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Rising global ocean and air freight volumes despite congestion at major ports has kept container and therefore shipping costs high.

Date: 23 August 2021 (Updated 25 April 2022)
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Across the major indices used to measure fluctuations in containers freight rates, increases have been observed in a higher degree than what was originally experienced in the early stages of the pandemic.

China, the world’s largest exporter, has recorded an over 200% increase in container freight rates. Two indices are used to observe how these prices have changed in this major exporting market over the past few months.

  • The China Containerized Freight Index is based on the freight rate and volume of 12 major routes around global supply chains and reflects the changes in freight rates on these major routes. This index tracks data from major departing ports in China such as Shanghai, Guangzhou, and Qingdao.
  • The Shanghai Containerized Freight Index is the weighted average from Shanghai, China’s busiest port, to the main ports around the world.

Both the indices have reached record highs this year, with current trends indicating further escalation of prices in the second half of this year.

The Baltic Exchange Dry Index (BDI) is an index of average prices paid for the transport of dry bulk materials across more than 20 routes. It is a composite of 4 sub-indices that measure different sizes of dry bulk carriers or merchant ships: Capesize, Panamax, Supramax, and Handysize.

Year-on-year (y-o-y) growth for the China Containerized Freight Index was 156% in April 2022 compared to a growth of 229% in April 2021. The Shanghai Containerized Freight Index moderated to a growth of 135% y-o-y in April 2022 following a growth of 379% y-o-y in April 2021. While the Baltic Exchange Dry Index was also growing at 492% y-o-y in April 2021, it has moderated to the lowest growth amongst these indices at a rate of 75% y-o-y in April 2022.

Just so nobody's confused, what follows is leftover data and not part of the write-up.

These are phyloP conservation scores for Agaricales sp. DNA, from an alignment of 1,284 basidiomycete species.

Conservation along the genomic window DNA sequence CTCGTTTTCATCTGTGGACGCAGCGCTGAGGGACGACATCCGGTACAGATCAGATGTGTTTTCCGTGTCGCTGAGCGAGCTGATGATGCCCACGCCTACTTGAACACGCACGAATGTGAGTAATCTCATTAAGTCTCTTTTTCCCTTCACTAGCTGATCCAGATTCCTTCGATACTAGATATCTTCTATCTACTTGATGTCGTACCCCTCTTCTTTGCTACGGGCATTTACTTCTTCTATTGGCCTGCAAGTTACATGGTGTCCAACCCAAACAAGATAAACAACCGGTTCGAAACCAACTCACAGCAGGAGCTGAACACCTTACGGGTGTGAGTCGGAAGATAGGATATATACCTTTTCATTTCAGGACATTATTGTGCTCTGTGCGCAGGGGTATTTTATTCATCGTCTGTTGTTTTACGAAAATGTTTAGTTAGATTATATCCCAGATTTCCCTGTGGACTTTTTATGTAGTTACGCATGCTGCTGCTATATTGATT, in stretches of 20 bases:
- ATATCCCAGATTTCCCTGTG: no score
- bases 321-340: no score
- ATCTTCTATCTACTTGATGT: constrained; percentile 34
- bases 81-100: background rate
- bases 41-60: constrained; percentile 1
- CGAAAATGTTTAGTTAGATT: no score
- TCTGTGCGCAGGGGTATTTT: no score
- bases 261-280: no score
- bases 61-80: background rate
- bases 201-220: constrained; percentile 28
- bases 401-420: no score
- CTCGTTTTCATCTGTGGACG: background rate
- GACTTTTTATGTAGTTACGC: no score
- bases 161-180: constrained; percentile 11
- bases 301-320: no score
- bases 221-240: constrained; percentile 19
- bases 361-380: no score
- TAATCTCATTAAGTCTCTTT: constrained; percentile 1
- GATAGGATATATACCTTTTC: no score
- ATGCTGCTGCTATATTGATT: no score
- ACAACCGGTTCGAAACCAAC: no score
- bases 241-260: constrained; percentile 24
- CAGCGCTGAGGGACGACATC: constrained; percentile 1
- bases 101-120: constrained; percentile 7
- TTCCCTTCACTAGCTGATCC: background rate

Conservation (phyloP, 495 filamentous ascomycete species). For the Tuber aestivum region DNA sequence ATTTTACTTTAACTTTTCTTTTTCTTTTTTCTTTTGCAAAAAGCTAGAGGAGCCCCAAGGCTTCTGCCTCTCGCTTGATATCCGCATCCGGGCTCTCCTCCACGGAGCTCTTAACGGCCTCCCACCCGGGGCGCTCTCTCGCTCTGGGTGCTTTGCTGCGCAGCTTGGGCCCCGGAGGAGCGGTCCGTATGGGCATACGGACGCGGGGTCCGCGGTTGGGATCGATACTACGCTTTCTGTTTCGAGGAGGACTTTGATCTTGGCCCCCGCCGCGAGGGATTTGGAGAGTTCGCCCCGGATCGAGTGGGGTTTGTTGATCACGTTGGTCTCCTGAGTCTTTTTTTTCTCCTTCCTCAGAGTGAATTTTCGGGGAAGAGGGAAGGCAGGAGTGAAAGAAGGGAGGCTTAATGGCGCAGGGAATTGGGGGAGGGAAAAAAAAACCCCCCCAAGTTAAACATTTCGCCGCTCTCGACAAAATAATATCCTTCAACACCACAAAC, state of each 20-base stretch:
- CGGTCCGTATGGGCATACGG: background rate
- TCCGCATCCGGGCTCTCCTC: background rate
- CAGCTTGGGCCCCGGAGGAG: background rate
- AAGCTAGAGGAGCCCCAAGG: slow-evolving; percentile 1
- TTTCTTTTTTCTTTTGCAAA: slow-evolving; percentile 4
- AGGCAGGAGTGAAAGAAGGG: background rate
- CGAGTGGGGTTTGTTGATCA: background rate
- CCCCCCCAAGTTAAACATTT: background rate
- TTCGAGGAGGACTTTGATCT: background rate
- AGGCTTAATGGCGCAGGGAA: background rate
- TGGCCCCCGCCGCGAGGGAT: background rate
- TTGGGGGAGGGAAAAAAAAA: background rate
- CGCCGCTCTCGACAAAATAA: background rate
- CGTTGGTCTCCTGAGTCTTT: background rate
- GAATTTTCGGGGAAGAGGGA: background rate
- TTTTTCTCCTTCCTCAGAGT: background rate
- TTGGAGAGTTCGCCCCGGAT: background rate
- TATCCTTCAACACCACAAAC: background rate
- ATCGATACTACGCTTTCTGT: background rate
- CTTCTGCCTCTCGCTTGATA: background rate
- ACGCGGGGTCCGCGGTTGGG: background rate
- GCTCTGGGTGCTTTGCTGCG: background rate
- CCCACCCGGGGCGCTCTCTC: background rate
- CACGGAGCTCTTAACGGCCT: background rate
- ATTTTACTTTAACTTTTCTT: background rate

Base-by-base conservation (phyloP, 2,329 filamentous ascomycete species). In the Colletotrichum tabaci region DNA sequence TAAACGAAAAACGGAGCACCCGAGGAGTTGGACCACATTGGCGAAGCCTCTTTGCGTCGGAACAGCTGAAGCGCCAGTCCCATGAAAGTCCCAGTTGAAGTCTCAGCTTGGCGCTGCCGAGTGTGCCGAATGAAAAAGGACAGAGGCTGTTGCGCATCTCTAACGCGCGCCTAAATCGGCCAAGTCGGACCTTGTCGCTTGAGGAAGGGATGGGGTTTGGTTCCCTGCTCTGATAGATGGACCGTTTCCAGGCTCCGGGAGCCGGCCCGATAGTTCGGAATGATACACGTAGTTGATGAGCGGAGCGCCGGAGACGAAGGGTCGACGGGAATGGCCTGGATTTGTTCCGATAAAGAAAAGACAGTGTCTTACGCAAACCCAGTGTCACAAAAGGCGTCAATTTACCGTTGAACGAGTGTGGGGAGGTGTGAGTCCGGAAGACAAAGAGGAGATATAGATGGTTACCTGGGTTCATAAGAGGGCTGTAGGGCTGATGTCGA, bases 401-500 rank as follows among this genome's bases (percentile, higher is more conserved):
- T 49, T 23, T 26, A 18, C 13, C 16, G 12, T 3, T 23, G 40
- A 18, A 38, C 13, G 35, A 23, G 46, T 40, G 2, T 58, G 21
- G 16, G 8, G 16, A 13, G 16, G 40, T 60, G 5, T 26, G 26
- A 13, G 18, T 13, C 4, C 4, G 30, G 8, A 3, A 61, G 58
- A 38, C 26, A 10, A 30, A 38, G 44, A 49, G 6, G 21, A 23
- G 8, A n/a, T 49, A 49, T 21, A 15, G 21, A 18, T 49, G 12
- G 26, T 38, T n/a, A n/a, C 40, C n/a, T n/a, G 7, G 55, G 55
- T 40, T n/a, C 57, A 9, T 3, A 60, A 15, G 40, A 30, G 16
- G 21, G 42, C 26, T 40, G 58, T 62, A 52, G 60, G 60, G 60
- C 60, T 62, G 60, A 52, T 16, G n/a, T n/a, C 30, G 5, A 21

Trade growth, supported by consumer spending and capital expenditure by corporates meant continued strong demand for logistics services into the peak season of the fourth quarter of 2021. According to Maersk, this growth was being driven by strong demand in the US, especially for technology and retail goods. European container imports from Asia have been uneven between markets, and delays are continuing. Further port delays in Q4 reduced available capacity on the networks. While container demand growth eased in H2 of 2021 compared to H1, the true drivers of high freight rates were congestions in ports and other bottlenecks in the supply chain.

Container rates, as assessed by the Drewry’s world container index, have skyrocketed for major shipping routes. Drewry’s composite world container rates for a 40ft container have increased by 58% y-o-y from USD 4,984 in April 2021 to USD 7,874 in April 2022. Rates for a 40ft container from Shanghai to Los Angeles have increased by 99% y-o-y from USD 4,403 in April 2021 to USD 8,758 in April 2022 whilst other routes such as Shanghai to Rotterdam have also increased by 37% y-o-y in the same period from USD 7,583 to USD 10,364. Numerous factors are contributing to these increased prices; however, some key factors stand out, as discussed below, that will continue to influence over the short to medium term.

5 key factors are influencing further increase in container rates

  1. Lingering pandemic backlog
    • At the onset of the global pandemic, production was halted in major export markets such as China, Vietnam to curb the spread of the virus within domestic borders. Many procurement managers were initially unable to fulfill orders as China’s production only resumed to pre-pandemic levels in the latter half of the year. With the world easing from lockdowns there has been a surge in global demand which in turn has led to continued growth of demand in containers. Global container demand growth has grown by 7% in 2021. The high 2021 growth reflects the strong and ongoing demand strength in the US and partly in Europe. Container demand growth ran ahead of supply growth in most of 2020 and 2021 and as per Maersk data, it is expected to stabilise to 2-4% growth in 2022.
  1. Port congestion and ongoing delays